Former Highland Capital Management LP executive Patrick Daugherty hurt the investment firm he left in 2011, taking data with him that he refused to return, an attorney for the firm told a Dallas jury.
“Mr. Daugherty refused to live up to his promises and he refused to return the documents and information he stole,” lawyer Marc Katz said in his closing arguments on a state court trial that began Jan. 16.
Highland, which manages $18.7 billion in assets according to its website, sued Daugherty, its former chief of stressed situations and private equity investing, in April 2012, six months after he left the Dallas firm and about two weeks after he testified against Highland co-founder James Dondero on behalf of Dondero’s wife, Becky, in a divorce proceeding.
When Daugherty left the firm amid a pay dispute, he was angry and wanted to harm Highland, Katz said. He asked jurors to hold Daugherty accountable for breaching an employment agreement, taking trade secrets and disparaging the firm. He didn’t ask for a specific amount of money.
Addressing the panel of nine women and three men, defense lawyer Ruth Ann Daniels asked them to award her client almost $10 million in his countersuit seeking payouts from firm incentive programs, his partnership interest and severance pay.
James Dondero, she said, went through two divorces in 2012, referring to his parting from his estranged spouse and from Daugherty.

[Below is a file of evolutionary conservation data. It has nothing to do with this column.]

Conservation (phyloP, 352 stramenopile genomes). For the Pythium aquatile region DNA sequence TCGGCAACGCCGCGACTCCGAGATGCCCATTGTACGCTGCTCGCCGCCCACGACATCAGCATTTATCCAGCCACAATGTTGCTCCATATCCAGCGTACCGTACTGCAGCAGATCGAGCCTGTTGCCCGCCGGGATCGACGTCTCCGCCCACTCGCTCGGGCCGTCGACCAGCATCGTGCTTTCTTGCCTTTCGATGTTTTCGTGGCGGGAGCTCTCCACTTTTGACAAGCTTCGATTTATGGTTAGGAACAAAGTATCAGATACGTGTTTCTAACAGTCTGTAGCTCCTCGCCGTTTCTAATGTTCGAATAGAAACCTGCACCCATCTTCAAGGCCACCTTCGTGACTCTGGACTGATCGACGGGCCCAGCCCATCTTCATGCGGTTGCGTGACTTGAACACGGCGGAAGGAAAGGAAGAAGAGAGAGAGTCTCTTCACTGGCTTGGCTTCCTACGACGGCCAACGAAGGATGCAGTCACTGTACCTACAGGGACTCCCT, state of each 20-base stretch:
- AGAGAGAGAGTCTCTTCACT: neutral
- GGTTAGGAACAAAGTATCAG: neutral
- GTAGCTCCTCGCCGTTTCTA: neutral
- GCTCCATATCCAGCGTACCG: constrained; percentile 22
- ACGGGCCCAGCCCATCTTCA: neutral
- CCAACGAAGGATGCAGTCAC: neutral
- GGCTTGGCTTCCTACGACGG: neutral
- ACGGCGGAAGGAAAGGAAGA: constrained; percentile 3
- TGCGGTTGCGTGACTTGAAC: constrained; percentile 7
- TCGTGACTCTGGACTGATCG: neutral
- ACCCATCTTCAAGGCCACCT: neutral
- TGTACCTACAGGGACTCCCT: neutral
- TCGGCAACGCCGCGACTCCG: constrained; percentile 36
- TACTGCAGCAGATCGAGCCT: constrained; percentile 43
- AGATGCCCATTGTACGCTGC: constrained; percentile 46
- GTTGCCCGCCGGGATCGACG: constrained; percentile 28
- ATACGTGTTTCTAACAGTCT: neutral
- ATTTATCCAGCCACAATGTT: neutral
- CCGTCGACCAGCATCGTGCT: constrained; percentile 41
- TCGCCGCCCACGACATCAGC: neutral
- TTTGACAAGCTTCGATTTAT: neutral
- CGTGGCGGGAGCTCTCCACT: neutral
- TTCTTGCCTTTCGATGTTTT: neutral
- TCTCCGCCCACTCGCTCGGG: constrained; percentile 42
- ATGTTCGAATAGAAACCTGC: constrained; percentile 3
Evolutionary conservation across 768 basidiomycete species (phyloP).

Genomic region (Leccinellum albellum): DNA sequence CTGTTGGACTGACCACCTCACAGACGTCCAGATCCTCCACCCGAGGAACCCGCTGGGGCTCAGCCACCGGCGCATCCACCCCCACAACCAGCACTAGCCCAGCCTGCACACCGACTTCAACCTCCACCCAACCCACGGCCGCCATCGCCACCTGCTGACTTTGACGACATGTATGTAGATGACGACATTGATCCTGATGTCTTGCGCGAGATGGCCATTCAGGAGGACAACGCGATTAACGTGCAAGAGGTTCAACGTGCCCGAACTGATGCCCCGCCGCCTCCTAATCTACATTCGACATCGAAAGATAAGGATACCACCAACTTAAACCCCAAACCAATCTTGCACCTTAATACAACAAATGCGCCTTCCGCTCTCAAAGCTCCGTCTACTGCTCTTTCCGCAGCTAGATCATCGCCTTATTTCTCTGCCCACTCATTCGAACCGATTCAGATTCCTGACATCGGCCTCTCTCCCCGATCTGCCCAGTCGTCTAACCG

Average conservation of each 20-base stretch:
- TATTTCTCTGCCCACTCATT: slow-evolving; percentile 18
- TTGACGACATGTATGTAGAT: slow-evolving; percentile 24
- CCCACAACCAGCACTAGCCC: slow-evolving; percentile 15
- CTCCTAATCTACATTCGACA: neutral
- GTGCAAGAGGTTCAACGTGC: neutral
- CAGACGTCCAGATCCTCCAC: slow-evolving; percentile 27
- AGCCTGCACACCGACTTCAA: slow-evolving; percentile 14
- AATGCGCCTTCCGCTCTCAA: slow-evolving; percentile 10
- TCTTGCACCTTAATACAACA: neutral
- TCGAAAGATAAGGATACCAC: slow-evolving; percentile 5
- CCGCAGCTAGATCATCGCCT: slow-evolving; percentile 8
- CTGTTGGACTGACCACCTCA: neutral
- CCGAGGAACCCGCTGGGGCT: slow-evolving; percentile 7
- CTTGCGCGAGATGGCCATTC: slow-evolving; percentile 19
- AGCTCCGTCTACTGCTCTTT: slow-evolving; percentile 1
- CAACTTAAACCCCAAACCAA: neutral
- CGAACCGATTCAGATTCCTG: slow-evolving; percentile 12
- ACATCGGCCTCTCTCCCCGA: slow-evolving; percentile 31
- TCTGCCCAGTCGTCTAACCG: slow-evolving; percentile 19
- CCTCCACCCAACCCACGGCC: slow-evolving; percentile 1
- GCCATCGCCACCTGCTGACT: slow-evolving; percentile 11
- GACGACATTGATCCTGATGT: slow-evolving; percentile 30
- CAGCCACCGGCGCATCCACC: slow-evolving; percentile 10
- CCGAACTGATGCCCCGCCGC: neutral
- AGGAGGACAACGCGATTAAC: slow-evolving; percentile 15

“Dondero was determined not to pay either of them what he owed,” she said. Highland failed to prove her client hurt the firm, Daniels said. She also said expert testimony showed Daugherty is owed as much as $11 million for damages to his reputation.
Katz told jurors that Daugherty took 59,000 documents when he left Highland and used some to set up a competing business. Others he shared with the media in an attempt to disparage the firm, he said.
The documents didn’t contain “the formula to Coca-Cola” or ingredients to “the secret sauce,” Daniels countered. She said it took Highland four months to ask for the papers to be returned, which she said proved they weren’t trade secrets or “the keys to the kingdom.”
Jurors began their deliberations this afternoon.
The case is Highland Capital Management LP v. Daugherty, 12-04005, District Court of Dallas County, Texas, 68th Judicial District (Dallas).